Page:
At least seven Nigerian soldiers were killed in a Boko Haram jihadist attack on a military base near the Niger border, the military said on Wednesday.
The Islamists and the army were engaged in a fierce battle on Monday in Metele, a village in Nigeria's northeast Borno State, the military said in a statement posted on Twitter.
Seven soldiers died and 16 were wounded "in action" the army said, but military and civilian militia sources put the death toll higher.
"We lost 18 men in the fight which lasted for seven hours," a military officer told AFP, speaking from the Borno state capital of Maiduguri.
"Our men fought hard and dealt heavy blows on the terrorists but they were overwhelmed by the enemy who overran the base," said the officer who asked to remain anonymous because he was not authorised to speak on the incident.
A civilian militia assisting the military in fighting the jihadists said that on Tuesday 18 bodies of soldiers were brought to the garrison town of Monguno, 120km from the attacked base.
"The fighting was fierce. It started around 16:30 and continued till 23:30," the militia man said.
Boko Haram suffered "heavy" casualties but managed to invade the base and take weapons, he said, adding that the jihadists destroyed "those they could not take away."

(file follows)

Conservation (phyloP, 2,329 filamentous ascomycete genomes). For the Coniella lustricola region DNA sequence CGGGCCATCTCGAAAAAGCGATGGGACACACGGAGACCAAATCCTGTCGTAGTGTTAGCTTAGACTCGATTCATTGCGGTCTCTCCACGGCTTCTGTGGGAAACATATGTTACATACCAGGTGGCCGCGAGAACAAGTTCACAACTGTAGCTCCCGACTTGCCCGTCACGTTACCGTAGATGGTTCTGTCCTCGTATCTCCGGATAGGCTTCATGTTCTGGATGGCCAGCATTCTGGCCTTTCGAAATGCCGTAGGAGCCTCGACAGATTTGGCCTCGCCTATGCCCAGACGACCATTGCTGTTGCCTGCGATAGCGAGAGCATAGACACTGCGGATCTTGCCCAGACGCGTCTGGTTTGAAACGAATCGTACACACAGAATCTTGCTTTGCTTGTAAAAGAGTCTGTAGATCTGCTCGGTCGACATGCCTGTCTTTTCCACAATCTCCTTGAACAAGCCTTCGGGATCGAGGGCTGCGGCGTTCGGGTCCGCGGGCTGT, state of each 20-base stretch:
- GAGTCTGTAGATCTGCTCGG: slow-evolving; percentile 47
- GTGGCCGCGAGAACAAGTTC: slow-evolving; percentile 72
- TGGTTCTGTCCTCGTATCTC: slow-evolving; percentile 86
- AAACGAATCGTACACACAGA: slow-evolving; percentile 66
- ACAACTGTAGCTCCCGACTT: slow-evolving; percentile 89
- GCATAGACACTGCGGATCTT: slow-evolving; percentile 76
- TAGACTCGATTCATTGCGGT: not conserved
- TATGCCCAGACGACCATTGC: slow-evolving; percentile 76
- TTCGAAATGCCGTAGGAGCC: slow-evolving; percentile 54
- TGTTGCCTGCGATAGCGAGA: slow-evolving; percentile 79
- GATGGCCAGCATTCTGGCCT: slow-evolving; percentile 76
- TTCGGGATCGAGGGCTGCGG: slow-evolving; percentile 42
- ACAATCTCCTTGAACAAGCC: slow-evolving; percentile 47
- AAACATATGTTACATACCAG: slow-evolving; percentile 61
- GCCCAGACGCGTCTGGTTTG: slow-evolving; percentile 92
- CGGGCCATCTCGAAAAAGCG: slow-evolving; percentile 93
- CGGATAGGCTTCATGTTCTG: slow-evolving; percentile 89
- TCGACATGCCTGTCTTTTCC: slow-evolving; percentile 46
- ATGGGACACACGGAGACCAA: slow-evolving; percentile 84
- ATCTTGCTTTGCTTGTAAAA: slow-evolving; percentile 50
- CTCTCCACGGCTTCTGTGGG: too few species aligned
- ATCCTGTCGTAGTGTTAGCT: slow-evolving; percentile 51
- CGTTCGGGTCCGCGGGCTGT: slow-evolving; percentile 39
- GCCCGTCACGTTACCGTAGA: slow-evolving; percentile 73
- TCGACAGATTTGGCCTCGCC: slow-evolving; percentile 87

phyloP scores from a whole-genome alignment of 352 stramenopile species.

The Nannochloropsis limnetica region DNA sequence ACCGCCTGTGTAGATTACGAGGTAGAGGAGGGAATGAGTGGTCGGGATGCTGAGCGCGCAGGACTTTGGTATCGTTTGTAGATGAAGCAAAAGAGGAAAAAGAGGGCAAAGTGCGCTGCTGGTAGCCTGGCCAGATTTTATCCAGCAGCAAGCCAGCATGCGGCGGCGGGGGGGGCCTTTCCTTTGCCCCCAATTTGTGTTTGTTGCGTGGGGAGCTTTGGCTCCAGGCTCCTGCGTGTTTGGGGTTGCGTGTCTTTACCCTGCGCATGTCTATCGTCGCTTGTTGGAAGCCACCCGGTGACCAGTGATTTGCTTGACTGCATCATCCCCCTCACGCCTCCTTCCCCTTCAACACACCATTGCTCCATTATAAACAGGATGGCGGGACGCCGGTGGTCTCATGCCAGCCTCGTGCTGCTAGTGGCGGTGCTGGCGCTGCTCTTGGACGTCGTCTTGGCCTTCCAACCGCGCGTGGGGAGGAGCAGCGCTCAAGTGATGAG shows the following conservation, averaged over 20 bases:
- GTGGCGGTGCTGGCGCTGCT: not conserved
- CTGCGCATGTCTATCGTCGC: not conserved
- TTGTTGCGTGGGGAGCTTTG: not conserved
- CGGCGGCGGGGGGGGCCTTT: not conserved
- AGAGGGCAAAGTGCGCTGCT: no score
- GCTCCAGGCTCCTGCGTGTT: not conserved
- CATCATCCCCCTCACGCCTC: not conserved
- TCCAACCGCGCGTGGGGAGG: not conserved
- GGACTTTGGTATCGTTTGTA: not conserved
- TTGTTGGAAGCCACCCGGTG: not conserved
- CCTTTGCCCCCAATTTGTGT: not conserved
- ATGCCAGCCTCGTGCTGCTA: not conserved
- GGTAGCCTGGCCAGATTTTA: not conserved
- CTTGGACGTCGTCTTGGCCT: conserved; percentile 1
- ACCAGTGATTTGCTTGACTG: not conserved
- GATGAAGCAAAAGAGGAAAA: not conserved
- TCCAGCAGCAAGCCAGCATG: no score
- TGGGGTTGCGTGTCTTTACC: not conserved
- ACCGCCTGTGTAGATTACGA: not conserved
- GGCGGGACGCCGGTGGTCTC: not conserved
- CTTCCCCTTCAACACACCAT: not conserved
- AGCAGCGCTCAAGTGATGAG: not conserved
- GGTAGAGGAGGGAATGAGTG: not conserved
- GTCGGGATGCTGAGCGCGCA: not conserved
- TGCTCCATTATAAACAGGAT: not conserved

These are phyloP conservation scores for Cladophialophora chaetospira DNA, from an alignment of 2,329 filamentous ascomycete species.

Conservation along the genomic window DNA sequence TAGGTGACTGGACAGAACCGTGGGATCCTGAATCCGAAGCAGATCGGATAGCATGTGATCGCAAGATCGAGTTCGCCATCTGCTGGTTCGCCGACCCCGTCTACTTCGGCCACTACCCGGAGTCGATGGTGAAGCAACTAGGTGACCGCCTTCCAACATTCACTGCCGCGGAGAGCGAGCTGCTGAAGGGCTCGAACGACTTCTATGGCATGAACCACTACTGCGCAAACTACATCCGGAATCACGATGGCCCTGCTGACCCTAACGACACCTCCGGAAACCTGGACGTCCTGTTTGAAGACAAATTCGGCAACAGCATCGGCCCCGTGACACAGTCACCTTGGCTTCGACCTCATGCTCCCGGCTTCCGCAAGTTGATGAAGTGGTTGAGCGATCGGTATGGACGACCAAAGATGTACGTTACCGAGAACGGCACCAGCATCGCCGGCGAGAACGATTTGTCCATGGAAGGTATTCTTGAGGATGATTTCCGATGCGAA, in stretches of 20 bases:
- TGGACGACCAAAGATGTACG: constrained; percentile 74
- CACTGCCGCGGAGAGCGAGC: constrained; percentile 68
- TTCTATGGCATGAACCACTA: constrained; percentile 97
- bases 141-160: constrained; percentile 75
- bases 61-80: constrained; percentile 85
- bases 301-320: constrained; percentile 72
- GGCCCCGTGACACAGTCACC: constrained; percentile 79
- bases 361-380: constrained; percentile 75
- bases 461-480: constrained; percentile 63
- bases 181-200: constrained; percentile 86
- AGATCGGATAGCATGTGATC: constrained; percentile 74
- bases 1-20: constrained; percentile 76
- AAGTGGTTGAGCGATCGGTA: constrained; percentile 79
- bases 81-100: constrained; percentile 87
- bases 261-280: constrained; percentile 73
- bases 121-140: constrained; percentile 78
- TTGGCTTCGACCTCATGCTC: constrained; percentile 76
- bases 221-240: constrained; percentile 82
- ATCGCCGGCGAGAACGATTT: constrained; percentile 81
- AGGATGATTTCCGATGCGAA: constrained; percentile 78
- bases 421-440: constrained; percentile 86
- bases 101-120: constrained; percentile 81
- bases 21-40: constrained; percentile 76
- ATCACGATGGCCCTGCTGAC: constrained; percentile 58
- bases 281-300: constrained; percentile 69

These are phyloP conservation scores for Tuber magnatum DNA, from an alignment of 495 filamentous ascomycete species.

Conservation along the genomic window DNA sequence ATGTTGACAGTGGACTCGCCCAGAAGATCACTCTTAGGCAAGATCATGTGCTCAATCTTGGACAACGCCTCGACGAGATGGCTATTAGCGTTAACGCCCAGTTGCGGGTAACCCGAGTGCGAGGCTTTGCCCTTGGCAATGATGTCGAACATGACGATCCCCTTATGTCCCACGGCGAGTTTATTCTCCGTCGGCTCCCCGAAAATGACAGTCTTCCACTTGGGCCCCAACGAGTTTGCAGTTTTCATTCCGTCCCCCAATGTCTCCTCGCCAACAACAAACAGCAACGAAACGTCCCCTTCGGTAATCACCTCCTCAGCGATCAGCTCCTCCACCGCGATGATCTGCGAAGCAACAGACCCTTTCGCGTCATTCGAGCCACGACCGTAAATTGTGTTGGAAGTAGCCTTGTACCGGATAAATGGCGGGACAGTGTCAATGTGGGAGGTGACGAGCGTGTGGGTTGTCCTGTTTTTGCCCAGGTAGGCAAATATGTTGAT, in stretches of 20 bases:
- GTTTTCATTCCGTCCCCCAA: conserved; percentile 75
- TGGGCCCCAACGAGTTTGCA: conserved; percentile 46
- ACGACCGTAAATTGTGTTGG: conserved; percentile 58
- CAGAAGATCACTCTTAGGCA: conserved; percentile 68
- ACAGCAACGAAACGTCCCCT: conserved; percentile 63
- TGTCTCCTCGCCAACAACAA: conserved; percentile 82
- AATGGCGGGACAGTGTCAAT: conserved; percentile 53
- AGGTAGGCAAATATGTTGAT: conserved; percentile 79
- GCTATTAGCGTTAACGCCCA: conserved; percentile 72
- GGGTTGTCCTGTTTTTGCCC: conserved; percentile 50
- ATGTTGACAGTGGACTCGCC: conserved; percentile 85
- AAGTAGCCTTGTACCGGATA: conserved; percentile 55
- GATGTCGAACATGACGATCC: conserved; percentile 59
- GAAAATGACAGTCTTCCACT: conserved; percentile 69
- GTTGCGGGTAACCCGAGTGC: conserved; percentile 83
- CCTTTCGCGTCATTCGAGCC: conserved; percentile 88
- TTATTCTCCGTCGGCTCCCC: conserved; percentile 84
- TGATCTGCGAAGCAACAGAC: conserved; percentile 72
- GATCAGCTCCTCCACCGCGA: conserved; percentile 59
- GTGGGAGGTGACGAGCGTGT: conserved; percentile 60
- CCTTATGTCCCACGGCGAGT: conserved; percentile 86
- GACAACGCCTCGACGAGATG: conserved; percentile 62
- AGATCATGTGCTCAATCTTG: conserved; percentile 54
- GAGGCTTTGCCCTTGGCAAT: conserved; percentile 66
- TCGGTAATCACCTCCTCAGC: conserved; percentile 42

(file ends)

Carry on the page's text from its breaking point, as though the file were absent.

Boko Haram's Islamic State group-backed faction - known as Islamic State West Africa Province (ISWAP) - operates in the Lake Chad region and has in recent months intensified attacks on military bases in Borno and nearby Yobe states.
The attacks are seen as a sign of a hardline takeover in ISWAP by more radical lieutenants who executed the group's de facto leader over his willingness to hold peace talks with the Nigerian government.
Scores of soldiers have been killed, injured or missing in the latest wave of attacks but the military has repeatedly denied or played down losses to the jihadists.
More than 27 000 people are thought to have been killed in the nine-year Boko Haram Islamist insurgency that has triggered a humanitarian crisis and left 1.8 million people without homes.